Circuit Of Wales Gets Green Light To Develop $417M Racetrack (5th Update)
|Circuit of Wales|
UPDATE #5 A major blow has been dealt to the Circuit of Wales project after the Welsh Government turned down a request for more than £200 million in public funding guarantees.
Circuit of Wales officials, following several setbacks, submitted a fresh financial proposal to the Welsh Government earlier this year, with an extensive period of due diligence undertaken.
But on Tuesday, Ken Skates, Cabinet Secretary for Economy and Infrastructure, released a written statement confirming that the government had rejected the plea.
"In February 2017, Circuit of Wales Ltd submitted its new proposal to Welsh Government, which was followed by a formal application in April 2017 requesting that we enter into a guarantee of a loan facility of £210million provided by Aviva Investors," Skates said of the £433m project.
"This would create a long term annual expenditure liability to Welsh Government if the Circuit was to fail and the lender called in that guarantee.
"Extensive and detailed due diligence by external experts employed by Welsh Government has shown that due to the way the deal is structured, the current proposal would see the Welsh Government exposed to more than 50 per cent of the risk.
"This is because the £210m underwriting element would carry a higher risk than other parts of the financing package.
"As a result, following discussions with ONS (Office for National Statistics) and HM Treasury during the due diligence process, it is assessed that there is a very significant risk that the full £373 million debt of the entire Circuit of Wales project would be classified against Welsh Government capital spending.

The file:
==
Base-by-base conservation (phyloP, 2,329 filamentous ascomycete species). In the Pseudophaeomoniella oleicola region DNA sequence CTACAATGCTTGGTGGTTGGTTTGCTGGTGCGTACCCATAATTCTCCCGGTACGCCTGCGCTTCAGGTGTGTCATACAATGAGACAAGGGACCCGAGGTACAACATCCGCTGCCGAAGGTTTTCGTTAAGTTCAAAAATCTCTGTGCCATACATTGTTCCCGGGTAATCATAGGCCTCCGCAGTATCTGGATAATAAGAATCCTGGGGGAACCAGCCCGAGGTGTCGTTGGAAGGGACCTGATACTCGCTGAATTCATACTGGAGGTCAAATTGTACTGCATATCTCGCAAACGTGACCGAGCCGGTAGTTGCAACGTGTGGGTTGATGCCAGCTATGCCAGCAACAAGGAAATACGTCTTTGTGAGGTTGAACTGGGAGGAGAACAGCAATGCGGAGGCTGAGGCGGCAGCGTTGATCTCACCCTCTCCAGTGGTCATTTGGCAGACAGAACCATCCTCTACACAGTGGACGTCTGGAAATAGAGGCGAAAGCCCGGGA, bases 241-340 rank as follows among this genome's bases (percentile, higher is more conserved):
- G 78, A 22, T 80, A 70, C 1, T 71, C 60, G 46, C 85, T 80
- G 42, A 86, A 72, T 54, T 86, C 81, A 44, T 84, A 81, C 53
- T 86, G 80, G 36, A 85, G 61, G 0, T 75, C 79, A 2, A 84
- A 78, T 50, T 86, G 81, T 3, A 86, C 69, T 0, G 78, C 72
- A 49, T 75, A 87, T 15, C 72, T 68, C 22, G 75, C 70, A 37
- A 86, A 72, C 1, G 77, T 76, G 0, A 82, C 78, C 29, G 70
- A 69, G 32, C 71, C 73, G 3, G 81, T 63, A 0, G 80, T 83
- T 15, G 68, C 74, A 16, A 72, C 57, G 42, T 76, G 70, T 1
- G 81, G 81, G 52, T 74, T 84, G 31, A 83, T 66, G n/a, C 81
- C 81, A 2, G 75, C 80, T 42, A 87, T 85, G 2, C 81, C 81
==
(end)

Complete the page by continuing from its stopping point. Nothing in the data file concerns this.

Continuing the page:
"Over the next three years, this would have the same impact on Welsh Government budgets as if we had already spent the money, and would place a significant limit on our ability to deliver current and future projects to improve Welsh infrastructure, housing, hospitals or schools.
"With our current limited borrowing ability, Cabinet therefore today decided that the potential impact on the public finances of the current proposal before them was too great, when considering the many other priorities for the public purse, and decided that the Welsh Government is unable to offer the financial guarantee requested on this proposal."
Skates revealed that the Welsh Government will now commit to building a new automotive technology business park in Ebbw Vale, with funding of £100million over 10 years.
"This is a standalone project to be delivered by the Welsh Government and local partners as the due diligence process demonstrated there is historically little evidence on an international scale of any track, on its own, acting as a catalyst for further local employment," he commented.
The Welsh Government's alternative plan has the potential to support 1,500 FTE (full-time-equivalent) jobs, with Skates describing CoW's estimate of 6,000 as "significantly overstated", due diligence carried out indicating that there would be "little over 100" by 2024.
CoW had signed a five-year deal to host MotoGP's British round between 2015 and 2019, but Silverstone stepped up amid the troubles, and is keen to retain its spot.
07/11/13 Michael Carrick, chief executive of developers the Heads of the Valleys Development Company, pledged to "deliver a truly innovative and sustainable business, helping to deliver long term economic and social benefits for the region".
He said: "It is a hugely important development, not just for the regeneration of Blaenau Gwent but also for the UK economy, and will enable significant private capital to be mobilized.
"This is a showcase for a new type of investment model, a partnership between private investment and government to deliver a transformational business to the region."
A £2m loan from the Welsh government has been made and the developers are trying to secure more public money.
The rest of the money is being borrowed from banks with the intention to raise £150m from institutional investors such as pension funds which would become part owners of the track.
Despite some environmental concerns, the scheme occupying 335 hectares (830 acres) was recommended for approval by council officials before councilors gave it their approval.
Gwent Wildlife Trust, Brecon Beacons National Park, and Natural Resources Wales objected to the plan.
Meanwhile, the Association of Motor Racing Circuit Owners (AMRCO) said the track would harm motorsport.